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The Coincidental Suburbanist











The Coincidental Suburbanist
Roger Panetta, Ph.D. (GSAS ’64), is the editor of Westchester: The American Suburb (Fordham University Press, 2006).

By Maja Tarateta

Roger Panetta
Roger Panetta, Ph.D. (GSAS '64)
A chance gaze out his office window at the Hudson River and Tappan Zee Bridge one evening in the late 1960s led Roger Panetta to realize that the place where he lived and worked was fertile ground for scholarly thought. And so began his career-long concentration on the history of the Hudson, Sing-Sing Prison and Westchester as the classic American suburb, which has resulted in a book and a museum exhibit offering a kaleidoscopic view of suburbia.

Panetta’s decision to study the realities and false dreams of suburbia could just as easily not have happened. But his life is a lot like the history he teaches: It’s full of intersecting coincidences.

“We want to see history as a logical sequence of events, but really, it’s more chaotic or counterfactual,” said Panetta, a professor of history at Marymount College of Fordham University. “Our desire to bring order to things compels us to reduce the place of chance.”

Not so for Panetta, as he “unpacks” and “deconstructs” the space that surrounds not only him and his students, but more than half of Americans, according to the 2000 census. Interest in suburban studies is growing nationwide, as students and academics consider it increasingly important to understanding the culture, politics and fabric of America.

Panetta, who holds a master’s degree from Fordham and a Ph.D. from the City University of New York, has written and lectured on such suburban themes as boats and bridges, childcare and hard labor. But for his most recent project—Westchester: The American Suburb, an exhibition at the Hudson River Museum in Yonkers, N.Y., and a companion book published by Fordham University Press—he brought together scholars in film, art, architecture, social studies, landscape and history for an unusual, multidisciplinary discussion of the suburb’s influence on American life, using the nation’s first as an example.

Westchester book cover
“Roger commissioned wonderful essays, which adds tremendous value to the book,” said Robert Oppedisano, director of Fordham University Press. It is unusual, he said, to release a book as an exhibition companion rather than a catalog. “We are more fortunate to have something with enduring value,” he said. “It’s a gift to us as a publisher.”

The exhibition, which ran from January 28 to May 28, also helped set a standard, according Michael Botwinick, director of the Hudson River Museum. “‘The American Suburb’ is multidisciplinary,” he said, “and there’s not a big tradition of this in the museum world.”

Three other Westchester institutions also joined in to explore the suburbs simultaneously through fine art exhibitions, films, lectures and readings.

At the Hudson River Museum, a white picket fence welcomed visitors, who then contemplated the suburbs in TV sitcoms, country homes, dream homes, consumerism and commuting through art, historical documents, advertising and even a station wagon from 1932. One display showcased the lawnmower as a symbol of the domestication of nature; another, the evolution of kitchen design signifying women’s suburban sphere of influence.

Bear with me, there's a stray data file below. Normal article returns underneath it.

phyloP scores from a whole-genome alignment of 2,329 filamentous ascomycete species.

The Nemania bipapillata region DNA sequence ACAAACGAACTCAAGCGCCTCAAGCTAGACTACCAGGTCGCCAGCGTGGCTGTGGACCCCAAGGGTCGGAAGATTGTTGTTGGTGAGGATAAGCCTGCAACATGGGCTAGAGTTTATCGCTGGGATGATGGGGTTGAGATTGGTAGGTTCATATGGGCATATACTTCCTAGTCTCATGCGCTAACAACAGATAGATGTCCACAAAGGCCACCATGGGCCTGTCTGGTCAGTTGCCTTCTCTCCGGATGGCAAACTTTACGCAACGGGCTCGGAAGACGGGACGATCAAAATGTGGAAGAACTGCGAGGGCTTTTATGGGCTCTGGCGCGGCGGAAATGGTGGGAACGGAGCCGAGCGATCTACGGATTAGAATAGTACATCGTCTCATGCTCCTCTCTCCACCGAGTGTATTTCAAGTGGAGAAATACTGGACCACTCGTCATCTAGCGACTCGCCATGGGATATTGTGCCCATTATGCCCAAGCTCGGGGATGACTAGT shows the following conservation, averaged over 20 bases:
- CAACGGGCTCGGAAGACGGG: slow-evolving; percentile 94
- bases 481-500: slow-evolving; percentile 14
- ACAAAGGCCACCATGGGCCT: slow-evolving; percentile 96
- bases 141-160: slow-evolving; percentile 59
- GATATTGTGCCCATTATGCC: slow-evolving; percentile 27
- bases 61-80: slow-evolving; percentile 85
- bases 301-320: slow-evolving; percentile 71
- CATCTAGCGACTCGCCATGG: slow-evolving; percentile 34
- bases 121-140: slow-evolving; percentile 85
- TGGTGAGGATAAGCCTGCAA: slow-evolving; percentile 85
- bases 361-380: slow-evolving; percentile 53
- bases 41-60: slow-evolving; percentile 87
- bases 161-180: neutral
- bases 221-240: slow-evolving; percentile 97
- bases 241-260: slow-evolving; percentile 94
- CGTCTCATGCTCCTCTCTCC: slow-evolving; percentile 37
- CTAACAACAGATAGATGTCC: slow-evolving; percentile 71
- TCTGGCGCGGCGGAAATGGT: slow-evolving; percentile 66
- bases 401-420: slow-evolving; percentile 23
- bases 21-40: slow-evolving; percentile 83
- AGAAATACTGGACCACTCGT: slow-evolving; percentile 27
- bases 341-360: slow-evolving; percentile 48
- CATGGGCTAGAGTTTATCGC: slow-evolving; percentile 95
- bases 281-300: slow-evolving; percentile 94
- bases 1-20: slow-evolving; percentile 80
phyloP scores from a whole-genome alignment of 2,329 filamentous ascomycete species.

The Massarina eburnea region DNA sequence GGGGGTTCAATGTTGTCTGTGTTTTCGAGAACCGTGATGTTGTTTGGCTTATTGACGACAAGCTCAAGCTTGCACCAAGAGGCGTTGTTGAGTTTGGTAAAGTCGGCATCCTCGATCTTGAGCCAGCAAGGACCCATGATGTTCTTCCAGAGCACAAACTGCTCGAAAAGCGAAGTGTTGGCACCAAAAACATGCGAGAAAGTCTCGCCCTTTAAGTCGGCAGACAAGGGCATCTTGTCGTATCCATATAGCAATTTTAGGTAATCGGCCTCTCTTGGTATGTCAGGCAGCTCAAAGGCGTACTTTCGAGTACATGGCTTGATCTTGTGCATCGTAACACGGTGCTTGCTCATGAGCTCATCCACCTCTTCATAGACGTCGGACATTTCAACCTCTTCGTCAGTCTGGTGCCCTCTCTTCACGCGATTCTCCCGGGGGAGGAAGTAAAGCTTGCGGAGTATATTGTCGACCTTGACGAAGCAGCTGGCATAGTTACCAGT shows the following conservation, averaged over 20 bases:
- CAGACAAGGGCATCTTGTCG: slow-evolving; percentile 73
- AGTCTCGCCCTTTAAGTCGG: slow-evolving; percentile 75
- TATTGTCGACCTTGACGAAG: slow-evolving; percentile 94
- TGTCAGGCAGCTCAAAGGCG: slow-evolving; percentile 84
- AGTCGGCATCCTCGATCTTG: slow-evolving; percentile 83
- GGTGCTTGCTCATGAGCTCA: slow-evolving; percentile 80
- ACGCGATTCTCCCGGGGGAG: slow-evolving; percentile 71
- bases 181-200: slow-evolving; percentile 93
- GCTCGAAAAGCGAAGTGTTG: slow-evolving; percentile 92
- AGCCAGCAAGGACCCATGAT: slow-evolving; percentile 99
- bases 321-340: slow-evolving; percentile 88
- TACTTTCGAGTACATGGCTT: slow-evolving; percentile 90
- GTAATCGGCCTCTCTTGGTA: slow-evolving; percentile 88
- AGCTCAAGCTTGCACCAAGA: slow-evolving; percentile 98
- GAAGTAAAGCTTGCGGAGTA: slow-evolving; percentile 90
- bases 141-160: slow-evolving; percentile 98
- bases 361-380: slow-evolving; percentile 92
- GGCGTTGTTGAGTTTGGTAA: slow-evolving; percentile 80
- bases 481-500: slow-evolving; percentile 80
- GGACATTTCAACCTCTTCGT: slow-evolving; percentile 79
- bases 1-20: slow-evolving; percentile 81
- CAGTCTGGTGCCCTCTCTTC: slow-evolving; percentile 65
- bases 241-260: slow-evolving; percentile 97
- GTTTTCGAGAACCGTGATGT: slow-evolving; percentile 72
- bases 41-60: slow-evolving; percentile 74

“My goal is to get people to see better,” Panetta said. “I want people to think, ‘I may be living out history.’ ”

It’s something Panetta realizes about himself. When he began work on the book and exhibition four years ago, he and his wife, Eileen, a professor of English at Iona College and a contributor to Westchester: The American Suburb, left the New York county where they’d lived for 25 years, and moved to an apartment on Riverside Drive in Manhattan. The move illuminated aspects of suburban life for Panetta.

“Moving back to Manhattan gave me a better perspective on how important children were” to the growth of suburbs, he said.

Panetta also imparts the “living history” idea in his classroom. He has sent students into the communities surrounding campus to chronicle the oral histories of African Americans who migrated from the South and to document the types of architecture exemplified in their houses.

“I want students to believe, as I do, that the study of history has meaning in their lives.  My agenda,” he said, “is subversive.”

It’s not a turn of phrase his mother would likely appreciate. Panetta was born in Brooklyn after his parents “made the great suburban move” from Mulberry and Kenmare Streets, where his grandparents had settled after emigrating from Italy. He grew up primarily in Jewish neighborhoods like Bensonhurst and recalls his mother saying, “If anyone asks you what you are, you tell them you are an American.” But nobody, he noted, ever asked.

Panetta’s next project is, of course, touched by coincidence. He is serving as a historical consultant for the Hudson-Fulton-Champlain Quadricentennial Commission, planning festivities for 2009 to mark the 400th anniversary of the voyages of Henry Hudson and Samuel de Champlain, as well as the 200th anniversary of the launching of Robert Fulton's steamboat on the Hudson River in 1807. The last time New Yorkers marked these anniversaries, nearly a century ago, Panetta said, the celebration happened literally right outside his apartment.

“The cherry blossoms down the street were given to us by the Japanese in 1909,” during the 300th anniversary celebration, he said. “It’s exactly the type of thing I want to open people’s eyes to.

“It’s a fortunate thing,” he added, “the intersection of your life and your studies.”

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